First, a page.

I'm hoping that at this point I'll settle down a little bit and be happy with the beautiful chip sets that I have.  One thing I'm sure of though is that the little things are insanely addicting.  There are quite a few chip-talkers out there that boast tens of thousands of chips across dozens of large sets... we're also talking tens of thousands of dollars worth of total investments here.  Some even put together live sets - sets of chips from casinos still in operation.  These are the folks who could have cashed in their chips before they left the casino for hundreds of dollars, but opted instead to keep them (some temporarily, some likely permanently) for playing at home.  Certainly I'll take a souvenir or two from the casino poker rooms I play in, but I can't see myself ever driving hours away to mine racks of mint chips from new casinos.  Then again, I probably never would have predicted that my fanaticism for poker chips would have ever reached the level that it's currently at.  Perhaps when you get into live poker you just start to appreciate the finer things that you never think of when sitting at a computer and playing online.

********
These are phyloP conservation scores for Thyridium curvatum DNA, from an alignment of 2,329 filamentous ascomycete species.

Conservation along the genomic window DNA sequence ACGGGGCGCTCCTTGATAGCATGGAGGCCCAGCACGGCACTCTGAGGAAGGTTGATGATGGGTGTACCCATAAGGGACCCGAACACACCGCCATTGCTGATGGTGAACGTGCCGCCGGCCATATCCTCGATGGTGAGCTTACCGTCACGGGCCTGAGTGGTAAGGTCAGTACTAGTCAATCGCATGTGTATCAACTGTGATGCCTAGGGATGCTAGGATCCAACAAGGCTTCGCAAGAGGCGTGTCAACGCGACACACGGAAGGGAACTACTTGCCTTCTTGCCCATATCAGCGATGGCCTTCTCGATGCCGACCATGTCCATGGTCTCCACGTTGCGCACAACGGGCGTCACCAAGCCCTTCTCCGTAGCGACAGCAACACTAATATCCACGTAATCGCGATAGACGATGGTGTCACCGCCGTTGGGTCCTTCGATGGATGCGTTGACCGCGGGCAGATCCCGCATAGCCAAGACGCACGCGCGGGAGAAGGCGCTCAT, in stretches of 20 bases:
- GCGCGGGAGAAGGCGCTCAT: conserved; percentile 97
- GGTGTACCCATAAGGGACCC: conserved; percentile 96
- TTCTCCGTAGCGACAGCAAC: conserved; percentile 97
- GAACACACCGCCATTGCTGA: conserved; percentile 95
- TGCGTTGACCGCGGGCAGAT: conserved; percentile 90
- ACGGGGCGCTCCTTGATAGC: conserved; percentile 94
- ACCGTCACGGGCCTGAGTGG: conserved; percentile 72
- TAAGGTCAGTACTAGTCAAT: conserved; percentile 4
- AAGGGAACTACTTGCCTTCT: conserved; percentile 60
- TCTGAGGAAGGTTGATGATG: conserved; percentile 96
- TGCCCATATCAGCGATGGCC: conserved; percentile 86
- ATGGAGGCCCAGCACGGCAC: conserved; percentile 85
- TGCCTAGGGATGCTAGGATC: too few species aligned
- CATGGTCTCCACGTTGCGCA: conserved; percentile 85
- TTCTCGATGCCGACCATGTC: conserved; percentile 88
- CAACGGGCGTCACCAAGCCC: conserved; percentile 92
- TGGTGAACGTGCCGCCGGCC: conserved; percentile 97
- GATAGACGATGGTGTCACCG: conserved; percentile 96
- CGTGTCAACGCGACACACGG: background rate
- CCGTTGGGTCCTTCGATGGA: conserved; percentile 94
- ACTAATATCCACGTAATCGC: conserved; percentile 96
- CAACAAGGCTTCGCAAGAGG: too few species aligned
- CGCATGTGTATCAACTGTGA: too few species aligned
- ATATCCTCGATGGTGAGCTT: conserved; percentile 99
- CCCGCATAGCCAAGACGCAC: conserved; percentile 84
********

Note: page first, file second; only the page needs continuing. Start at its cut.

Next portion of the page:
My new appreciation for live poker things has also extended to cards and tables, which I'll talk more about later.  Certainly it'd be a bit unfortunate to have great quality chips on a lousy table with old marked-up paper cards, and I definitely have plans for a future poker room / man-cave that brings the whole high-quality package together; think Ron Burgundy's leather-bound books and smells of rich mahogany.  It will likely be a while before this project even begins, but the necessary pieces are already accumulating in various rooms of my house.  Rest assured that one of these days my fine poker chips will get to splash around and play surrounded by the classiest poker room amenities on the block.

For now, I'll just keep dreaming and trying not to spend all my money on more chips...